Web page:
Rewriting history

Rewriting history

Medieval artists were very fond of the myth of St Sebastian’s martyrdom.  Perhaps it was the uplifting story of a holy man miraculously surviving apparently certain death, perhaps it was the opportunity for the artist to spend hours at a time with a handsome naked young man in front of him.  Either way, the image of a muscular young man shot full of arrows was one that the Old Masters regularly returned to.

In the same spirit of martyrdom, I return to the question of Britain’s negotiations with the EU.  For whenever I have produced a thread header that points out a problem of Brexit, I have found myself assailed by pricks.  When I wrote, 18 months ago before the referendum, about the slow and bureaucratic way in which the EU approaches trade negotiations with supporting data on the time that the EU takes to agree and implement such treaties, I received one of the most hostile receptions ever.  The objections fell into the following categories:

  1. That can’t be right (usually expressed more forthrightly than that)
  2. We’re Britain and therefore different
  3. Britain is in the single market already so it’s all going to be plain sailing, there’s nothing much to agree
  4. The German manufacturers will insist that access is maintained seamlessly to the British market; Britain is far too valuable an export market for the EU (a view espoused in May 2016 by David Davis when he tweeted: “The EU cannot afford the threat being levelled at Britain, so called “WTO terms”, as that would involve tariffs on their exports”)
  5. The EU will give this top priority

18 months on, Leavers appear to be settling on an entirely different position.  Airstrip One, it seems, has always been unable to reach a deal with Eurasia.  The EU’s love of procedure and bureaucracy, we are told, make reaching a deal with them impossible, as we should always have known.  Crossly, they tell Remainers that the failure to reach speedy agreement cannot be laid at the doors of Leavers.

If only the EU would handle negotiations in the manner that Leavers thought was appropriate, all would be well.  But for some reason the EU obdurately refuses to arrange everything for the convenience of Britain.  Inexplicable.  But of course, Leavers sagely tell Remainers, this was only to be expected.

Remainers will have a range of emotions between outrage and wry amusement at the way in which Leavers have retrofitted their arguments to back up their world view.  But Remainers are also prone to the same trait.  Before the referendum, many were confidently predicting a crunching recession should Leave win.  So far, that hasn’t materialised in the way they expected.  Growth has been sluggish recently but the nation is not yet suffering in the way that had been suggested.  The usual response, however, from Remainers is to declare that it is merely purgatory postponed.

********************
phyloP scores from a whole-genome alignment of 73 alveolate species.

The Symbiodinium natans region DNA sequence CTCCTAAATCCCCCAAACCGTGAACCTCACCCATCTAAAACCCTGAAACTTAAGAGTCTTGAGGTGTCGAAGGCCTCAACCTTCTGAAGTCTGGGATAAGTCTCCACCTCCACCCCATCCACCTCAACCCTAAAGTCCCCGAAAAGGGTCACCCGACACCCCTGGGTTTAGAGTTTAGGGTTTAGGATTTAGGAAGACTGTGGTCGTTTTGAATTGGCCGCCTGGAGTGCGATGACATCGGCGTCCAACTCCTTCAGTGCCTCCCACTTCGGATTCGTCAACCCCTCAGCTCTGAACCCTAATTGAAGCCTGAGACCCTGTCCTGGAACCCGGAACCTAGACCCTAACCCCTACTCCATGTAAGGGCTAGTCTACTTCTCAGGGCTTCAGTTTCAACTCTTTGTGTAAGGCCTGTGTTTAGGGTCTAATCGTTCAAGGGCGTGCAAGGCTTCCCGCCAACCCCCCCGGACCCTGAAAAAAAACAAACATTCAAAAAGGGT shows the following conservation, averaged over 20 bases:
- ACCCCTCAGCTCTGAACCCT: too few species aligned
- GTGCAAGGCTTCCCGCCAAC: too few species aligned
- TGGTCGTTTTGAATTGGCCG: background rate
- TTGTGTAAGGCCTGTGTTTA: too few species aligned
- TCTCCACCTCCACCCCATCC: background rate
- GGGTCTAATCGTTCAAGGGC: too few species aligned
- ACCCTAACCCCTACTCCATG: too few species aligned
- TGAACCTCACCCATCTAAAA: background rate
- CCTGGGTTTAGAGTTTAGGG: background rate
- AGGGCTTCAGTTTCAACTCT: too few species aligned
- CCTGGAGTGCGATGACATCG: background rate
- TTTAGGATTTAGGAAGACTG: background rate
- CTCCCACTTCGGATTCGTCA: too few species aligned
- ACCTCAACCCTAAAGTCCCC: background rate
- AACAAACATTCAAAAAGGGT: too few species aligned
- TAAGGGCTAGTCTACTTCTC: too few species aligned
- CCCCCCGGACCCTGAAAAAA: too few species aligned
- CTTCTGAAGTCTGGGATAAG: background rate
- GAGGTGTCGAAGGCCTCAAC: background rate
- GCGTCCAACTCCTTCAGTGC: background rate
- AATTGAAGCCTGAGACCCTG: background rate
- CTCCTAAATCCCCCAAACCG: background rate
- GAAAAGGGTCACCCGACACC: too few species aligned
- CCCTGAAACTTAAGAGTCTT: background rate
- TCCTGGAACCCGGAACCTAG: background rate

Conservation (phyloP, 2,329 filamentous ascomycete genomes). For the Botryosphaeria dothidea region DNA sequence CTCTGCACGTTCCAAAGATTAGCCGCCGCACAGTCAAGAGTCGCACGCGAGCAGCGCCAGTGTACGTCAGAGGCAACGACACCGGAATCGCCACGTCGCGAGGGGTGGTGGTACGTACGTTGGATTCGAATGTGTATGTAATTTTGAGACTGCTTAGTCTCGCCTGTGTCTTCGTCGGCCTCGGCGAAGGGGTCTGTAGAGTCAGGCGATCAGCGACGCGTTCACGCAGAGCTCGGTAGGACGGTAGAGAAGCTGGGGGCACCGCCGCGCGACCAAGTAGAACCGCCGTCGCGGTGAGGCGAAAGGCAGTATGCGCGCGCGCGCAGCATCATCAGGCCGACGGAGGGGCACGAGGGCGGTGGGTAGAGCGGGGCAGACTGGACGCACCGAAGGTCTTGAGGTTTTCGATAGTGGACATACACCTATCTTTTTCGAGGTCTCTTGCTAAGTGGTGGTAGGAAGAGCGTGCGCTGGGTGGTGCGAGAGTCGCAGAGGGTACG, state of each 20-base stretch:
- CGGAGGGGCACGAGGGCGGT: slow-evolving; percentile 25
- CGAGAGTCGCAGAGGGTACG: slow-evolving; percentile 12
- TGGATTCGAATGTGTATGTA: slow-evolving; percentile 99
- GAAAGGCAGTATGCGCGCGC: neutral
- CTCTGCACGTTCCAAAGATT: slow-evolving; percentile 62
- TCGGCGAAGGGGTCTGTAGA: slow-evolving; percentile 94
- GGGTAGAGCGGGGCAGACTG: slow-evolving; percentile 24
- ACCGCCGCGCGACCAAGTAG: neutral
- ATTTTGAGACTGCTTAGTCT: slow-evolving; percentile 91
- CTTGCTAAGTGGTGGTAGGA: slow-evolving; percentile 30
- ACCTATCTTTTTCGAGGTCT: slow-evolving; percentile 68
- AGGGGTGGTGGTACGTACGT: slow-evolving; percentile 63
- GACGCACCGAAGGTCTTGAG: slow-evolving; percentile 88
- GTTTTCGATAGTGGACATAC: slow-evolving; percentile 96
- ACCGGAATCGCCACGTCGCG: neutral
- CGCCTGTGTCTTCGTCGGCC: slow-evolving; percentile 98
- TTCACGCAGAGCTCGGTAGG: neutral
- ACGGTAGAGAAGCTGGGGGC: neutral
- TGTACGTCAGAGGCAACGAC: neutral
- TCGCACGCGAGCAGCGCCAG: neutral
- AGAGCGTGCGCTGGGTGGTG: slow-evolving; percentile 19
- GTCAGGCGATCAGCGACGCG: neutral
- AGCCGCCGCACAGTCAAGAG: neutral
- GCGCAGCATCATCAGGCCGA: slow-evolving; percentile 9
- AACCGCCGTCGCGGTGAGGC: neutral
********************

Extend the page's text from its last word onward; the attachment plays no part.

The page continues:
In both cases, the whole thought process is seriously flawed.  Let’s poke fun at the Remainers first this time.  With the non-appearance of a ferocious recession in the wake of the referendum outcome, their first thought should have been to acknowledge that the economic consequences were not what they had anticipated.  This should have led them to the thought that they had completely misread the economic effect of that.  This should have led on to the further thought that they needed to identify the mistakes in their thinking on Brexit and more fundamentally on how economies work.  Now once that has been done, it is possible that the correct conclusion is indeed that a Brexit bust is still lurking, but the errors need to be tracked down, explained and analysed first.  That has conspicuously not happened.

For we must deal with the facts as they are, not as we wish them to be.  Similarly, those Leavers who completely misread the dynamics of exit negotiations need to start from the realisation that they completely misunderstood how the EU worked.  The correct response to that is to look again from scratch at the nature of the EU and spot the error.  The standard Leaver take on the EU is that it is a leviathan that needs slaying.  (The error in that line of thinking is that the EU is not a single beast but a multipolar organisation with competing and conflicting aims.) 

This has real world consequences.  If Leavers recognise that the EU operates according to its own interests slowly and methodically by procedure and internal compromise – and recognises that those can be virtues as well as vices – there remains the possibility that a workable deal can be reached.  If Leavers persist in treating the EU as the bastard child of Hitler and the Whore of Babylon and insisting that the government negotiates accordingly, the outcome will inevitably be grim. 

There is nothing wrong with having guiding principles.  It’s fine to think that the freedom to exercise Britain’s sovereignty in a completely unfettered way outweighs any privations that might be coming its way by doing so.  It’s fine to think that Britain is better sharing its sovereignty with other European states, that unity is strength.

What is not fine is then to seek to reverse engineer arguments to cram inconvenient facts into your world view and then to demonstrate how following your principles would inevitably result in a superior outcome.  Principles aren’t worth much unless they sometimes cost you something and sometimes we all get things wrong.  When we do, it’s time to do some proper rethinking.  It’s time for both Leavers and Remainers to start being more intellectually honest.

Alastair Meeks

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